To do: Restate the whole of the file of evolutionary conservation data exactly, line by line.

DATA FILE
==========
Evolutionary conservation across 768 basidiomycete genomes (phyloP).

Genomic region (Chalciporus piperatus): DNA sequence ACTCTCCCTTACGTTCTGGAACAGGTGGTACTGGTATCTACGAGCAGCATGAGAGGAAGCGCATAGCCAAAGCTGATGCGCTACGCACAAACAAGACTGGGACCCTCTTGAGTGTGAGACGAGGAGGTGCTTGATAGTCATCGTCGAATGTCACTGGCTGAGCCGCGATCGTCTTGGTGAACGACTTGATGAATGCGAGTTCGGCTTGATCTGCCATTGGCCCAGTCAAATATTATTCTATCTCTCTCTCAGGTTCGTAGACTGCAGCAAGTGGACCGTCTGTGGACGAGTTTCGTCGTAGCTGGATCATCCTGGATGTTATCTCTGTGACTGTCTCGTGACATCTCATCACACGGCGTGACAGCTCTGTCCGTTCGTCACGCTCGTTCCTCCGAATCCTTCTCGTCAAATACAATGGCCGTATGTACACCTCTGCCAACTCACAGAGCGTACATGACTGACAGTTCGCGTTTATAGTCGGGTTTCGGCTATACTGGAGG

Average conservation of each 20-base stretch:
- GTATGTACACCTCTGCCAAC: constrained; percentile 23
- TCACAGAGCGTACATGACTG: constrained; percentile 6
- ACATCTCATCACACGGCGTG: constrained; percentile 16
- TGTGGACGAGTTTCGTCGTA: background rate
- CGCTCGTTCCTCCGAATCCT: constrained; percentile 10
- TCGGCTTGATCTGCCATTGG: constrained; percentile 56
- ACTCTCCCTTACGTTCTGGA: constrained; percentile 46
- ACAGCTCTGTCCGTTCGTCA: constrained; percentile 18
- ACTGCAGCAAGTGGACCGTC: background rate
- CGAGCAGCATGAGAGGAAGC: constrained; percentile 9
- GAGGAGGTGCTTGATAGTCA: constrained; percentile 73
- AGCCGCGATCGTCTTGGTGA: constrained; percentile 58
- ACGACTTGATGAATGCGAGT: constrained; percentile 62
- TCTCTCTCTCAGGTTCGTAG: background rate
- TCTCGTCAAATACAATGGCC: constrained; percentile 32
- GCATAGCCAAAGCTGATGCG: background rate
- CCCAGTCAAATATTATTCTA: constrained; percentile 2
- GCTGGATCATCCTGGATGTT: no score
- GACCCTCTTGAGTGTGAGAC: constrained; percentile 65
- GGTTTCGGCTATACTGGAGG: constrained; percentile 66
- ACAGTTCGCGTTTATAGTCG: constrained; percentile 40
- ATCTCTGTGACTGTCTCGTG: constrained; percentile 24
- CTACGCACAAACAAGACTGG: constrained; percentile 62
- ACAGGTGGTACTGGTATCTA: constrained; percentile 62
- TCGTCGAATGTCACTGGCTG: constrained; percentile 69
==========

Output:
Evolutionary conservation across 768 basidiomycete genomes (phyloP).

Genomic region (Chalciporus piperatus): DNA sequence ACTCTCCCTTACGTTCTGGAACAGGTGGTACTGGTATCTACGAGCAGCATGAGAGGAAGCGCATAGCCAAAGCTGATGCGCTACGCACAAACAAGACTGGGACCCTCTTGAGTGTGAGACGAGGAGGTGCTTGATAGTCATCGTCGAATGTCACTGGCTGAGCCGCGATCGTCTTGGTGAACGACTTGATGAATGCGAGTTCGGCTTGATCTGCCATTGGCCCAGTCAAATATTATTCTATCTCTCTCTCAGGTTCGTAGACTGCAGCAAGTGGACCGTCTGTGGACGAGTTTCGTCGTAGCTGGATCATCCTGGATGTTATCTCTGTGACTGTCTCGTGACATCTCATCACACGGCGTGACAGCTCTGTCCGTTCGTCACGCTCGTTCCTCCGAATCCTTCTCGTCAAATACAATGGCCGTATGTACACCTCTGCCAACTCACAGAGCGTACATGACTGACAGTTCGCGTTTATAGTCGGGTTTCGGCTATACTGGAGG

Average conservation of each 20-base stretch:
- GTATGTACACCTCTGCCAAC: constrained; percentile 23
- TCACAGAGCGTACATGACTG: constrained; percentile 6
- ACATCTCATCACACGGCGTG: constrained; percentile 16
- TGTGGACGAGTTTCGTCGTA: background rate
- CGCTCGTTCCTCCGAATCCT: constrained; percentile 10
- TCGGCTTGATCTGCCATTGG: constrained; percentile 56
- ACTCTCCCTTACGTTCTGGA: constrained; percentile 46
- ACAGCTCTGTCCGTTCGTCA: constrained; percentile 18
- ACTGCAGCAAGTGGACCGTC: background rate
- CGAGCAGCATGAGAGGAAGC: constrained; percentile 9
- GAGGAGGTGCTTGATAGTCA: constrained; percentile 73
- AGCCGCGATCGTCTTGGTGA: constrained; percentile 58
- ACGACTTGATGAATGCGAGT: constrained; percentile 62
- TCTCTCTCTCAGGTTCGTAG: background rate
- TCTCGTCAAATACAATGGCC: constrained; percentile 32
- GCATAGCCAAAGCTGATGCG: background rate
- CCCAGTCAAATATTATTCTA: constrained; percentile 2
- GCTGGATCATCCTGGATGTT: no score
- GACCCTCTTGAGTGTGAGAC: constrained; percentile 65
- GGTTTCGGCTATACTGGAGG: constrained; percentile 66
- ACAGTTCGCGTTTATAGTCG: constrained; percentile 40
- ATCTCTGTGACTGTCTCGTG: constrained; percentile 24
- CTACGCACAAACAAGACTGG: constrained; percentile 62
- ACAGGTGGTACTGGTATCTA: constrained; percentile 62
- TCGTCGAATGTCACTGGCTG: constrained; percentile 69